Analysis: How a conflict between Russia and Ukraine might impact the tech sector
This week has seen ominous warnings about a Russian incursion into Ukraine intensify, as fears of war in Europe grow across the continent.
US President Joe Biden warned that a Russian invasion to some level could be imminent, while analysts and politicians across the globe questioned what impact this could have on Ukraine and economies across Europe.
Should Vladimir Putin take action, Western leaders have promised to heavily sanction the Russian leader, as well as people and businesses connected to him.
All of this is happening as the world tries to recover from a global pandemic that is still raging in many places – one that has caused chaos to supply lines and manufacturing, most notably in the tech sector.
For businesses who operate on a global scale, the imposition of sanctions could make dealing with Russian business partners more difficult.
One proposal is to exclude Russia from global financial messaging service Swift, which is used by many thousands of financial institutions in more than 200 countries. This would be a “potent weapon”, British Prime Minister Boris Johnson claims, as it would limit what Russian banks could do overseas. However, this would also impact partners who work with Russian financial institutions.
Another potential financial sanction could come from targeting sovereign debt. In April 2021, Biden barred U.S. investors from buying new Russian rouble bonds over the accusations of election meddling. Going further could deprives Russia of financing sources that could contribute to economic growth and development.
But it is in the tech sector that perhaps the most likely sanctions are expected. One key tool the West could leverage is the export of goods and components into Russia, stopping companies from selling their commodities in the country.
With the pandemic causing a major worldwide shortage in microprocessors, this is seen as a particularly important option when it comes to sanctions. Limiting sales of electrical goods would have a direct impact on Russian consumers and businesses, but it could also impact other vital industries, such as telecommunications and the military.
Of course, Russia could retaliate, and it is again in tech where this could be felt most. Russia is the world’s leading producer of palladium, which is essential for many memory and sensor chips. The country also produces several other key raw materials for computer chips, including the rare–earth metal scandium. Should the West impose sanctions, Russia could do the same, restricting the amount of raw materials it provides to chipmakers, compounding the pandemic shortages.
Russia also provides a number of gases used in the process of turning silicon wafers into microchips (known as semiconductor lithography). The gases – including helium and neon – are produced as part of Russian steel production, before they are shipped across the border to Ukraine to be refined for microchips.
Should war break out, this kind of cross-border cooperation will come under significant pressure, putting the entire ecosystem at risk of delays and shortages, and this is before any potential sanctions are even applied.
There is evidence of how disruptive this could be. In 2014, Russia annexed the Ukrainian region of Crimea, causing the cost of neon to rise by more than 600% overnight.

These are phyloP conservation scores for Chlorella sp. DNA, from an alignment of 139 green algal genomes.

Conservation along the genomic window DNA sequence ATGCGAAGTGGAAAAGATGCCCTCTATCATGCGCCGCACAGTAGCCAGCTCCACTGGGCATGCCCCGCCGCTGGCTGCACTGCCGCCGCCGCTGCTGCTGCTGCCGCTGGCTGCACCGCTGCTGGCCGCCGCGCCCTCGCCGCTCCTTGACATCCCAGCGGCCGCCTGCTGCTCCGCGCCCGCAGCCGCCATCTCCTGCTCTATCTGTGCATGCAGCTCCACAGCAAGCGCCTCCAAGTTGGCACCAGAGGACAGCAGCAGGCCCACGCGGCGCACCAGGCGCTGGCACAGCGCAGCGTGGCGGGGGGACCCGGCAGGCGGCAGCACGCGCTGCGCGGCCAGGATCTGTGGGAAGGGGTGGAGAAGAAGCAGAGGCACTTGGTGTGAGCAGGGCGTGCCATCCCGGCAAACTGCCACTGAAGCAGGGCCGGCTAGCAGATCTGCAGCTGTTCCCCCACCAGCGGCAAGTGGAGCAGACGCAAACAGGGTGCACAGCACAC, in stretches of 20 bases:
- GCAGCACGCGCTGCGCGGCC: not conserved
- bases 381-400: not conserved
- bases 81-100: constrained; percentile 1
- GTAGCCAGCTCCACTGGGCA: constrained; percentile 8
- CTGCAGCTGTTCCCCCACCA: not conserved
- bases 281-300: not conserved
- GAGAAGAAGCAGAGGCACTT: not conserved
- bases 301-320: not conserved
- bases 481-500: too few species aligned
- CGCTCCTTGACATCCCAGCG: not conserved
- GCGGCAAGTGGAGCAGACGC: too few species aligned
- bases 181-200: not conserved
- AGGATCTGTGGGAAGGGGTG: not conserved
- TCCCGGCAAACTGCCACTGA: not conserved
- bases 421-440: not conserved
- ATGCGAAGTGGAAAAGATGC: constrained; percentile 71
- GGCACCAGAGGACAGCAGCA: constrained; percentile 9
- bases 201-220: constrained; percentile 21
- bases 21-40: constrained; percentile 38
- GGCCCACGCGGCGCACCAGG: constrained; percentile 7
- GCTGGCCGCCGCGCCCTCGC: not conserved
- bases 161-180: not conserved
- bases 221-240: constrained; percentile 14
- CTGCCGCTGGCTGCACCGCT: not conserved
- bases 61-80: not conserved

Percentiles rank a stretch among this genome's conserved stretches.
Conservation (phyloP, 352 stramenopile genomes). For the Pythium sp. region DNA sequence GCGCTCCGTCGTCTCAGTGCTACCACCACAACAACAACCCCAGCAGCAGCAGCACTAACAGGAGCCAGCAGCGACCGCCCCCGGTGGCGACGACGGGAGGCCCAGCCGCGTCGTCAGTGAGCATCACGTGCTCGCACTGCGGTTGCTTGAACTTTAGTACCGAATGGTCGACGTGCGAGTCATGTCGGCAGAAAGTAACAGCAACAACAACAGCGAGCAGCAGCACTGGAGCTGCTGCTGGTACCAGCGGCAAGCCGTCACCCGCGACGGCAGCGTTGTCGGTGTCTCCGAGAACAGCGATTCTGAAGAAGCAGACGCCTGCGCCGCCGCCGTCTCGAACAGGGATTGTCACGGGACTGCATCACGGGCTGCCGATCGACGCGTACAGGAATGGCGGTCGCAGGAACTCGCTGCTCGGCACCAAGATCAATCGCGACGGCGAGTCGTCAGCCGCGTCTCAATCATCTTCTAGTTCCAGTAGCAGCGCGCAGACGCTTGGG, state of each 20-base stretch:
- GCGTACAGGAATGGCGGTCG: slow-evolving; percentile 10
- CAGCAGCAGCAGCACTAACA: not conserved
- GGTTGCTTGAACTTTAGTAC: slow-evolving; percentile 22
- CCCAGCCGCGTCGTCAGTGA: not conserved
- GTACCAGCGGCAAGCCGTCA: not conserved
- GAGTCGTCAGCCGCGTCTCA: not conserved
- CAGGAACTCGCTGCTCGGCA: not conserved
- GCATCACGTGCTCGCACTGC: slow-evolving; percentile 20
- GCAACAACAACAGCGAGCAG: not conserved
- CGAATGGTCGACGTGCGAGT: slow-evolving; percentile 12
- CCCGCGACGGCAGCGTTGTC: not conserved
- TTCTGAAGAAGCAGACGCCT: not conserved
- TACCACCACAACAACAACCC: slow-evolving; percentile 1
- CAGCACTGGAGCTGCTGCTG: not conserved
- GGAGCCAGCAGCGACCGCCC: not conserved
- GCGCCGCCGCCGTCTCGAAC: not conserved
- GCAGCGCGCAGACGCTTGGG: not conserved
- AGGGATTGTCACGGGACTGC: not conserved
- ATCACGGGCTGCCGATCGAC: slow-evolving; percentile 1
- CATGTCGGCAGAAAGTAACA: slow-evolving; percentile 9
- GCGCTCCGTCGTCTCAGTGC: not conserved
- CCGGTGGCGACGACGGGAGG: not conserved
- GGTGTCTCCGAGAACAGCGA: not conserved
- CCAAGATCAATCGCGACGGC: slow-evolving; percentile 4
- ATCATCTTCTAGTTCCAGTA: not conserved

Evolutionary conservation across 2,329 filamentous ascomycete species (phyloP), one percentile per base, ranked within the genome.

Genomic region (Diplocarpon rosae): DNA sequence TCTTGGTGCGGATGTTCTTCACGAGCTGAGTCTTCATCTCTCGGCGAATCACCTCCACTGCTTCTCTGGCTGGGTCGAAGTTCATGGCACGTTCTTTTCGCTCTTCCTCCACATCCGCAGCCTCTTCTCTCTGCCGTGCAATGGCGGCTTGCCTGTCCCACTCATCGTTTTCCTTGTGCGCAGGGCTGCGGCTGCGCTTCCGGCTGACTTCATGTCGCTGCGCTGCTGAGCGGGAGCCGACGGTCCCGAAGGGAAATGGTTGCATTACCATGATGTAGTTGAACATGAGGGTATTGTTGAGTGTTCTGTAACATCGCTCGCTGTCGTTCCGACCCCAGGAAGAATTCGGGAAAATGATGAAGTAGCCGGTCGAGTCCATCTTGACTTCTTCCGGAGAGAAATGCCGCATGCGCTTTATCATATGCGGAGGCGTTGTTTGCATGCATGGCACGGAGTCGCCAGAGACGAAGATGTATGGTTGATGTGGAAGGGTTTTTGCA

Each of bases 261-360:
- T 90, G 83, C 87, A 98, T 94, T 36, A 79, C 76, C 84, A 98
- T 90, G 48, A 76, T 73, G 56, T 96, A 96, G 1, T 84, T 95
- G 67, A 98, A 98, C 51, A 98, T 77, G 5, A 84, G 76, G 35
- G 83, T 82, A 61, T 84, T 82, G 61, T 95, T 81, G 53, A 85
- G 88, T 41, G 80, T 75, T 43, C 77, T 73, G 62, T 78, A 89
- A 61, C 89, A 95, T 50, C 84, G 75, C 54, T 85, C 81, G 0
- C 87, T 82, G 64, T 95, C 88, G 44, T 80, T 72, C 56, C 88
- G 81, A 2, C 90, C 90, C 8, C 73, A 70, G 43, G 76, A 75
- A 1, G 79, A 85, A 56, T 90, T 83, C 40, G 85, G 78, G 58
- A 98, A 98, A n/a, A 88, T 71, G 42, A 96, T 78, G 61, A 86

The potential is so significant, politicians are briefing the industry to be prepared for disruption. In a phone call on Friday, White House National Security Council officials Peter Harrell and Tarun Chhabra told executives from the Semiconductor Industry Association, a chip lobbying group, to be ready for unprecedented actions against Russia if it invades Ukraine, according to Reuters.
There is also fears around how Russia might retaliate. Ukraine has already this week experienced its largest recorded DDoS attack in history, though officials there have not revealed if they believe Russia is the source of the attack.
The UK Financial Conduct Authority (FCA), has warned banks to strengthen and test their defences against retaliatory attacks if an invasion leads to sanctions on Russia. The NSC also issued a stark warning to businesses, saying they need to up defences in preparation for an attack.
It is understood to be highly likely that Russia will retaliate to any sanctions imposed by the West if it invades Ukraine. “The short answer is absolutely it can and will retaliate, there is no doubt about it. Our actions will not go unpunished,” James Nixey, director of the Russia and Eurasia programme at Chatham House, told British paper i.
This could include sanctions on gas, of which Russia is the biggest supplier for Western Europe, or other energy supplies. Russia supplies around half of the EU’s gas, which makes up a third of its overall energy supply, meaning any cut off could lead to a rise in energy prices that are already on the up due to high inflation.
Jonathan Brearley, chief executive of energy regulator Ofgem, told UK MPs: “We expect that if Russia invades Ukraine, and let’s say there was a sanctions regime that meant Russia limited gas to Europe, that would drive price rises and yes that would ultimately feed through to customers.”
While it remains uncertain what will happen in Ukraine, with the story changing daily, it is clear that a conflict would have a potentially disastrous effect on the global economy and notably on the tech sector.
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